How long can you hold your breath? Long enough to touch the bottom in the deep end of the pool? 20 seconds, or 40 maybe? Certainly not much longer than that.
No matter how big a gasp you take before descending below the water’s surface, every second you’re submerged seems like an eternity.
The first breath you take after coming back up for air fills the void growing in your oxygen-deprived lungs and quells the panic seeping into your rational brain. At first you’re glad you decided to breath but then, as your inhalations and exhalations resume their normal pace, you say to yourself, “I’m going to try to stay down there a little longer.”
Then, as if you’d never even experienced the terrors of breathlessness, you’re back below, with inflated cheeks and the hope that you’ll be able to last a few seconds longer than the last time.
In many ways free-diving, a sport which requires humans to dive without the aid of oxygen tank or scuba gear, appeals to the basest of man’s desires to test his limits, to outdo his physiognomy and disprove the constraints of land mammal biology.
Free-diving is an opportunity to explore the unfamiliarity of a life aquatic as much as it is a chance to gauge the breaking point of the human adventurer’s body and mind.
Surely you’ve had contests with friends to see who could hold their breath the longest. We all have. But, if you’d like to take that desire to buck biological predispositions one step farther, perhaps you should consider giving free-diving a try. Here’s how to break in.
The AIDA reports that the first recorded instance of free-diving believed to be historically accurate occurred in 1913 when an Italian naval flagship reportedly lost its anchor off the coast of Greece and the navy offered a reward to whoever could locate and retrieve it.
Though the task seemed nearly impossible, a man known as Chatzistathis dove down an estimated 88 meters, at 3 minute clips, and eventually retrieved the lost anchor. Believed to be a tall tale for many years, the Italian Navy has recently confirmed the story.
36 years after Chatzistathis’s dive, in 1949, the sport was officially founded by Italian fighter pilot Raimondo Bucher who dove 30 meters on a single breath. Ennio Falcosoon soon beat his record. And so on, and so forth, until the depths divers started to reach superseded 100 meters.
In 1992, the AIDA was founded as the official world free-diving organization. As of 2008, that organization had officiated 204 world records and presented 156 world championship medals.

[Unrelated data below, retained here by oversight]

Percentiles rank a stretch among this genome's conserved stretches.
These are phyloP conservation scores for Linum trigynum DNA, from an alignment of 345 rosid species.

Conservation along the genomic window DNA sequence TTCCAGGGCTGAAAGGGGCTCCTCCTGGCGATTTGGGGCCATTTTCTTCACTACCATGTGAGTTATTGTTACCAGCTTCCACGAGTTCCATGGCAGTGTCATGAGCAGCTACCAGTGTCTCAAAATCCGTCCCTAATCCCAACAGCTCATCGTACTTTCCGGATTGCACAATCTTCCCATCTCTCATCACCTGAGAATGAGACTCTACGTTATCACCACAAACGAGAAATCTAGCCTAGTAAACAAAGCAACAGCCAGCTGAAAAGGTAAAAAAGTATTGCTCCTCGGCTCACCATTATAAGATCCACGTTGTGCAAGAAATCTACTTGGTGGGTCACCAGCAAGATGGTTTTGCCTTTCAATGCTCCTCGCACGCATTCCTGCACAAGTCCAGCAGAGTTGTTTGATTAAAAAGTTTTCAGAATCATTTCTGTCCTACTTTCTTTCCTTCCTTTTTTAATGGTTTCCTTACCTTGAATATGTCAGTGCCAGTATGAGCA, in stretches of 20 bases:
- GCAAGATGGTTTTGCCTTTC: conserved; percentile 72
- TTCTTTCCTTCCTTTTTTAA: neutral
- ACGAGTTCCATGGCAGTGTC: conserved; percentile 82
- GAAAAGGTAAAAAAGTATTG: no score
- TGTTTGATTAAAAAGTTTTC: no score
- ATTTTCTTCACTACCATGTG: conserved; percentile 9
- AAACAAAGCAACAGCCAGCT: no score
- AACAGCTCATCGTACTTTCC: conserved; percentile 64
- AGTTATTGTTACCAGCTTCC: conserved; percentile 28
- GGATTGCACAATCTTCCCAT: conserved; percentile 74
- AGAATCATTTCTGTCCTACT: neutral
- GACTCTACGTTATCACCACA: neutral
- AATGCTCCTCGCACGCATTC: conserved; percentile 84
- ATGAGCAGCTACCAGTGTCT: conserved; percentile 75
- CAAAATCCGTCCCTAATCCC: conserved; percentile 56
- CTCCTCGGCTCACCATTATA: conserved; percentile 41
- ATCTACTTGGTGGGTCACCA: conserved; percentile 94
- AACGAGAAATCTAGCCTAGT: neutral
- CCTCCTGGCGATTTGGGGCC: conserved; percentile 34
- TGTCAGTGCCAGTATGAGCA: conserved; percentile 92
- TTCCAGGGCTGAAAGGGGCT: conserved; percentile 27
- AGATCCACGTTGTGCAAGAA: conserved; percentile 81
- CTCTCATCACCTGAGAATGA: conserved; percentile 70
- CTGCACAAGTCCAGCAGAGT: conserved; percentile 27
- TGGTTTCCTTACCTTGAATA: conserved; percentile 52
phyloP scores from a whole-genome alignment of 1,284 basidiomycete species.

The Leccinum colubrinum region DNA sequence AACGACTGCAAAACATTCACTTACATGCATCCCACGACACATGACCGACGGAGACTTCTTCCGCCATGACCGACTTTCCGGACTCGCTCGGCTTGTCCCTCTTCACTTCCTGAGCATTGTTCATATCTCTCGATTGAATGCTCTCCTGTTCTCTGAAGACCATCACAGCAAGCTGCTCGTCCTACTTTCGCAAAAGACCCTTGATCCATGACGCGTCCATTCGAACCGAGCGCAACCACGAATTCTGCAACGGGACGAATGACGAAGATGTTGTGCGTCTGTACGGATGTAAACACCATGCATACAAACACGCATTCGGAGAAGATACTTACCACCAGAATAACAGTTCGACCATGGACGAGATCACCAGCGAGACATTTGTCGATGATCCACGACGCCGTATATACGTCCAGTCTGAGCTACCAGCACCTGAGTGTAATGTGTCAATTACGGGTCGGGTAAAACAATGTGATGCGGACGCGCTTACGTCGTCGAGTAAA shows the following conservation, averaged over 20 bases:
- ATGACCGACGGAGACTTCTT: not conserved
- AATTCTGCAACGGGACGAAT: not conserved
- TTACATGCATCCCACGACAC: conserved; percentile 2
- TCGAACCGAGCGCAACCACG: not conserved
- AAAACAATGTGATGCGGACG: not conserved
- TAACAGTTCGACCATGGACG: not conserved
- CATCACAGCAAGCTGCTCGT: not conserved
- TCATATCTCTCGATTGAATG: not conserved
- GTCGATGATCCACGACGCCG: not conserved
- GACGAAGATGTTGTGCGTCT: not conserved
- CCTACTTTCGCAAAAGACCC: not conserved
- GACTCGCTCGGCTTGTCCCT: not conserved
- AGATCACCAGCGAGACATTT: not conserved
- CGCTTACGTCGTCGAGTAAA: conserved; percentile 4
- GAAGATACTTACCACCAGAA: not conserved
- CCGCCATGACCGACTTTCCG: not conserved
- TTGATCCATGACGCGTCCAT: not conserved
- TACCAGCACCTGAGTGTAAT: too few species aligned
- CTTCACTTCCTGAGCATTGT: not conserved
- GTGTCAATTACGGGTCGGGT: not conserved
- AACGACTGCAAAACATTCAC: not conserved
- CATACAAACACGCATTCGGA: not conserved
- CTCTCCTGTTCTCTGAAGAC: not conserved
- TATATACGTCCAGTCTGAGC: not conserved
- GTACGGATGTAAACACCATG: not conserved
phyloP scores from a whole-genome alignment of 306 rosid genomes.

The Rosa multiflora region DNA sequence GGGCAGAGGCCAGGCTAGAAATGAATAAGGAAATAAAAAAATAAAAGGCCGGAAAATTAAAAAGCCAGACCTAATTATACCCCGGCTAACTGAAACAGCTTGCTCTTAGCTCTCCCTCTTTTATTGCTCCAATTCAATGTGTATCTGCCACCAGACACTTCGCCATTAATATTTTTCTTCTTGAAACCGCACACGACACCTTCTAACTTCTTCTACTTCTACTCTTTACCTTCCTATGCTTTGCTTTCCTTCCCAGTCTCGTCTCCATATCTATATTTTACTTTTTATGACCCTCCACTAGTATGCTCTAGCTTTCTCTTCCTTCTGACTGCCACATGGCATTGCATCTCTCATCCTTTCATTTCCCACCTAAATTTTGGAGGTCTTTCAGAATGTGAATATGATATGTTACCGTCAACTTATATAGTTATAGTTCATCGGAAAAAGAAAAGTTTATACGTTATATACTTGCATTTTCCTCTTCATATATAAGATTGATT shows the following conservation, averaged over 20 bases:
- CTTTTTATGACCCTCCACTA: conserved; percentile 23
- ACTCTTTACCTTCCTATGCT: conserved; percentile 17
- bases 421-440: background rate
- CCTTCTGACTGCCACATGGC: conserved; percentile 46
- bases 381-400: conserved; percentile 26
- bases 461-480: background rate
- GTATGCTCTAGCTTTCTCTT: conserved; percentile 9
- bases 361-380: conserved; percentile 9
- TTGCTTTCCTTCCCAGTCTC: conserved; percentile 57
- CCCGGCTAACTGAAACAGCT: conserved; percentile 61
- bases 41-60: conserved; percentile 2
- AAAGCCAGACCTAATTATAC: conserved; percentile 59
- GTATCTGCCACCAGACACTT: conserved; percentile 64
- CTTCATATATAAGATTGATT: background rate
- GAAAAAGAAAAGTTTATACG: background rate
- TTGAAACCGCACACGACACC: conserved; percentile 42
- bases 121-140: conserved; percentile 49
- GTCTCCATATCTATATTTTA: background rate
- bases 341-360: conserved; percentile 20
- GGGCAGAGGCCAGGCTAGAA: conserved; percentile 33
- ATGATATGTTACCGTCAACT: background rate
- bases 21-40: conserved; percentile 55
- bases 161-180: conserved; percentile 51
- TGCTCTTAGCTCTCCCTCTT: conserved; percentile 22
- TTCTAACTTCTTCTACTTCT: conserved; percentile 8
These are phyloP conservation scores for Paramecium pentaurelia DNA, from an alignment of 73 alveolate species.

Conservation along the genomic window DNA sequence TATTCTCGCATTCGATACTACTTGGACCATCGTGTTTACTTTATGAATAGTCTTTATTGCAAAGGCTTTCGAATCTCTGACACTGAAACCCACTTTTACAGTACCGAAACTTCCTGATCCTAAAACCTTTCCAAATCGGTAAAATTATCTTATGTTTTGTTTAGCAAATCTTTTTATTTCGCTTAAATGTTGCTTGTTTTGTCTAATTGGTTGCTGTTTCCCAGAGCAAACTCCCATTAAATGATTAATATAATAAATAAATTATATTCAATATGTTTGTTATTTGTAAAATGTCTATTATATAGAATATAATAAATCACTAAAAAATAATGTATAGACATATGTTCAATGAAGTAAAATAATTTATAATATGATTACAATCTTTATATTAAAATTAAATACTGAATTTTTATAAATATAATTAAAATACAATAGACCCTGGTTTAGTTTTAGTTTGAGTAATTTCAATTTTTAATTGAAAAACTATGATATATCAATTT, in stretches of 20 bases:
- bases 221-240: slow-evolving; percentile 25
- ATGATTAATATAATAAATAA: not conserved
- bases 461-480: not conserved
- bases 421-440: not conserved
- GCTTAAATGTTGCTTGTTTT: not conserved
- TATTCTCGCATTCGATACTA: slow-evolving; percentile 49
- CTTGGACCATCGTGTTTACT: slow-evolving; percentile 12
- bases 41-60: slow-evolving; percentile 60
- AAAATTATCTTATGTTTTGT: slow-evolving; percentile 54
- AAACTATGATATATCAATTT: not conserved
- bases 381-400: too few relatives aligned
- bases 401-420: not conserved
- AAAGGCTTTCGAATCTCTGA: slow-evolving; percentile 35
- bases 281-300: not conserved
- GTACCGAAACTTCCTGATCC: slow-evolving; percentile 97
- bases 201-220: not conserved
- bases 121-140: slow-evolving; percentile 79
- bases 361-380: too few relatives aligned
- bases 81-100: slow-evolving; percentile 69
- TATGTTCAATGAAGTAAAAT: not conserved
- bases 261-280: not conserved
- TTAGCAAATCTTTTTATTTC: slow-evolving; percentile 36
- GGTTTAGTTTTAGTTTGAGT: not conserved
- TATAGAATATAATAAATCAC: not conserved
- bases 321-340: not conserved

Today free-divers like Guillaume Nery are shattering norms of the past, holding their breath for as long as 10 minutes on journeys that take them more than 200 meters deep.
Free-diving’s as simple as holding your breath and swimming as deep as you possibly can, right? Wrong. The sport has many variations, and here they are:
- No Limit: Divers descend using something called a “ballast weight”, sometimes referred to as a “sled”, to help them sink faster. They then uses an inflatable diving suit or vest, called a “balloon” to help bring them back up.
- Variable Weight: Divers descend using a sled and ascend using their limb strength.
- Constant Weight: Limbs (and fins) are used both to descend and ascend. Divers are only allowed to grab a guiding rope two times when they a. want to stop descending or b. want to start ascending.
- Constant Weight Without Fins: Same as the Constant Weight technique but without the hydro-dynamic aid of fins.
- Free Immersion: No fins, no sleds, no balloons, just a guiding rope divers may pull on to descend and ascend.
- Dynamic With Fins: Divers swim horizontally trying to cover the greatest distance, using fins and limb strength to propel them.
- Dynamic Without Fins: Divers must cover the greatest horizontal distance they can without the aid of fins.
- Static Apnea: Divers hold their breath for as long as they can, without moving.
As you might have gleaned by now, there’s a lot more to free-diving than holding your breath and hoping for the best. In order to safely practice the sport and, eventually put yourself in a position to excel, your best bet is to visit the AIDA instructor database, choose a certified instructor in your country, and reach out to him or her about the best way to get started.
The AIDA also offers comprehensive and varied educational program geared to improve the skill sets possessed by various classes of free-divers, from the most novice beginner to the most advanced expert.
Formal instruction is essential to learning proper breath-holding, anaerobic muscle conditioning, and first aid emergency preparedness techniques.
Once you’ve spent some time learning the art of free-diving, you’ll probably want to put your skills to good competitive use. To find out what events are coming up, visit the AIDA’s competition page. Just be sure your pedigree is up to snuff before jumping in the water. And remember: touching the ground in the deep end of the local swimming pool is not an indication that you’re ready.